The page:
Wednesday, October 20, 2010

Disequilibrium syndrome

I had a moment of panic a while back when one of my patients had a seizure after his second ever hemodialysis treatment. I was concerned that perhaps the dialysis disequilibrium syndrome (DDS) might have contributed to the event.

The DDS is an acute neurologic complication of hemodialysis. Symptoms can range from mild (headache, nausea, vomiting, muscle cramps) to severe (altered mental status, seizure, coma and rarely death). These tend to occur during dialysis or shortly after. Minor symptoms can occur in chronic patients but the major forms manifest in previously undialyzed individuals.

Patients at risk for the syndrome include those with very high blood urea nitrogens (>130mg/dl), CKD (as opposed to AKI) and those with high urea clearance rates during their initial hemodialysis session.

DDS is thought to be caused by cerebral edema due to a lag in osmolar shifts between the blood and brain during dialysis, but changes in cerebral pH may also contribute. Preventative strategies include:
1) Low initial urea clearance
2) High initial dialysate sodium and glucose levels
3) Administering osmotically active substances

Clearance of urea can be lowed by slowing the blood and dialysate flow rates, reducing the time of the dialysis session and reducing the size of the dialyzer. An initial urea reduction ratio of 40% is what the Daugirdas Handbook recommends. Using a higher sodium or glucose dialysate allows movement of sodium and glucose into the serum raising serum osmolarity and attenuating the blood brain gradient. Giving mannitol has a similar effect.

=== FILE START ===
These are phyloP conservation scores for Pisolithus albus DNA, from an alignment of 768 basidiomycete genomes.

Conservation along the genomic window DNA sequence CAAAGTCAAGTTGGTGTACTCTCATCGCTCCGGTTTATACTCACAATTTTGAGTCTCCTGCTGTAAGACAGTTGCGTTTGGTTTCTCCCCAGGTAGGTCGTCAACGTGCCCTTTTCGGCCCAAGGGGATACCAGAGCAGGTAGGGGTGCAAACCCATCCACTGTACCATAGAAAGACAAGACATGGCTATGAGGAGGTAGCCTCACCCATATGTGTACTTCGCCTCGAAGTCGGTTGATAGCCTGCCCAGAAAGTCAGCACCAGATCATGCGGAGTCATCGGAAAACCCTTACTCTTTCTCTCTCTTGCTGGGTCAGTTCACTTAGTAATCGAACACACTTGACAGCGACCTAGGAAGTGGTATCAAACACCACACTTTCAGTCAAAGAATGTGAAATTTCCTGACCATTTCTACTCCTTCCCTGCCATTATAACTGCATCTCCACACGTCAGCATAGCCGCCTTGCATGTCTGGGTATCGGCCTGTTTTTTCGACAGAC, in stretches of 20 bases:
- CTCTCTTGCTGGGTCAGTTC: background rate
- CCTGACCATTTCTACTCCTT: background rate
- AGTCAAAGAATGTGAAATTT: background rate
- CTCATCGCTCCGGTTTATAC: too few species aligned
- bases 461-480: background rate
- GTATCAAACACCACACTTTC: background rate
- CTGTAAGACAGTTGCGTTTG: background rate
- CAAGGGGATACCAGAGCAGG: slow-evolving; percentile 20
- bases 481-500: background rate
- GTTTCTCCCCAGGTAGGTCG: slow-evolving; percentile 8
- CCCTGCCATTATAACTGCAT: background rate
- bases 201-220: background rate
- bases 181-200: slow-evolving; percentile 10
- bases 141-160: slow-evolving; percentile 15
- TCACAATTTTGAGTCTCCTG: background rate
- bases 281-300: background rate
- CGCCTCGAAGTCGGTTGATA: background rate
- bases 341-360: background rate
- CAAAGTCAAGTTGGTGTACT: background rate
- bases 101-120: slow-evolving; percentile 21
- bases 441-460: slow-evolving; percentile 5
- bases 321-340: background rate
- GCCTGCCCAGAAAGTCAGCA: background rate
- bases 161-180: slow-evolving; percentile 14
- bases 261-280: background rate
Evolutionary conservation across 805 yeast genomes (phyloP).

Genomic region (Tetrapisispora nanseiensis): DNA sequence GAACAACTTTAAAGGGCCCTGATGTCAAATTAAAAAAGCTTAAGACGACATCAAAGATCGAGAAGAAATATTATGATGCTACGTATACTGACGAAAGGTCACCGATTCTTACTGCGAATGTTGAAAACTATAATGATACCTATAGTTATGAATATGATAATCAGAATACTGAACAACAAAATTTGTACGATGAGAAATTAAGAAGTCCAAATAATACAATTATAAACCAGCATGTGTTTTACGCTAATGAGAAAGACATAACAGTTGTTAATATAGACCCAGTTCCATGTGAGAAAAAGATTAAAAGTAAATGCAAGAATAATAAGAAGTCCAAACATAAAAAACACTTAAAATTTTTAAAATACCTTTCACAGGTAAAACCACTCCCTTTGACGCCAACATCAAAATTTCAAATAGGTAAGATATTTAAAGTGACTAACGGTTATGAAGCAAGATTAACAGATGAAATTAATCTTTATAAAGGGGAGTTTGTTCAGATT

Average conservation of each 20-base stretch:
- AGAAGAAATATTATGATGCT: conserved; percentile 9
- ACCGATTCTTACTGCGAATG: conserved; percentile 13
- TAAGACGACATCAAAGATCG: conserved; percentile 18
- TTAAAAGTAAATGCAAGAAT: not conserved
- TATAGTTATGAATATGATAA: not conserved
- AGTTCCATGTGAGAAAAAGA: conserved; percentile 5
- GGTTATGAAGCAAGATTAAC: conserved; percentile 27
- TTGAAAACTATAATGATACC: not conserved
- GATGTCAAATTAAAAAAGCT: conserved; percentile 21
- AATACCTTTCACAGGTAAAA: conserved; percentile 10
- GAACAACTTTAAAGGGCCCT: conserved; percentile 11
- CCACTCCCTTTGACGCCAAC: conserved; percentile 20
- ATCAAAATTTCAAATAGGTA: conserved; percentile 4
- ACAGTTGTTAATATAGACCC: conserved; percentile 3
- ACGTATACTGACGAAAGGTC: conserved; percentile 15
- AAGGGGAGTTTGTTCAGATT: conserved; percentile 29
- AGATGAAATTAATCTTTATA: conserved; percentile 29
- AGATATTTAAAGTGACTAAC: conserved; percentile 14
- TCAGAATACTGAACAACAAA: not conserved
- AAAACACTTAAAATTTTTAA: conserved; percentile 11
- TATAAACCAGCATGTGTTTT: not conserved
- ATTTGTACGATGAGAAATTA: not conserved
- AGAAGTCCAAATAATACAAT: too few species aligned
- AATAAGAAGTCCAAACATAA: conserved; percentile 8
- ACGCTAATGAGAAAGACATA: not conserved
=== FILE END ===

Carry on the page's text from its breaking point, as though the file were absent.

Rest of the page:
In our patient, the initial BUN was in the 150 mg/dL range. Our urea reduction ratios where 30% and 40% on the first and second runs respectively with mannitol and a dialysate sodium of 145 mEq/L used on both. The seizure occurred twelve hours after the second dialysis session.

Further workup did not reveal any clear toxic, cerebrovascular or metabolic cause. I’m not sure what role dialysis played in the seizure but we did do our best to try and minimize the risk of DDS. A final pearl I picked up from the case on seizures post initial HD: the rapid correction of acidosis in undialyzed uremic patients can drop the ionized calcium concentration and precipitate seizures. Our patient’s ionized calcium was also normal.

Graham Abra, MD

5 comments:

turks said...

Recently, we had a patient with a incredible urea of 650 mg/dL and we started him on dialysis. We tried to prevent DDS but after 2 hours of dialysis, he became unconscious, in coma but no seizures. He had a ~ 50% reduction of urea. Fortunately, some hours later, he recovered his mental status to normal. Now the patient is fine.
Eduardo, Divinopolis, Brazil

Graham Abra said...

That is impressively high. Glad to hear that the outcome was positive in the end. Did you happen to also measure the serum osmolality?

Anonymous said...

Although I dont know the data on this, pathophysiologically, 12 hours later seems too late for DDS. Urea moves way too quickly to have that occur after 12 hours.

Sudeendra said...

Hi,
that was an informative post on DDS.
I wanted to add to the list of preventive measures. One of my beloved teachers also taught me that in severely untreated uremic patients adding to the above mentioned measures maintaining a co-current flow instead of concurrent flow of Dialysate / Blood will also decrese the chances of DDS.

RA said...

The DDS is very well described in patient initiating HD. But what about chronic patients that have been missing dialysis and come with high BUN?
Are you aware of any data regarding the risk in this setting.
Do you usually try to run shorter dialysis time and flow and/or use mannitol?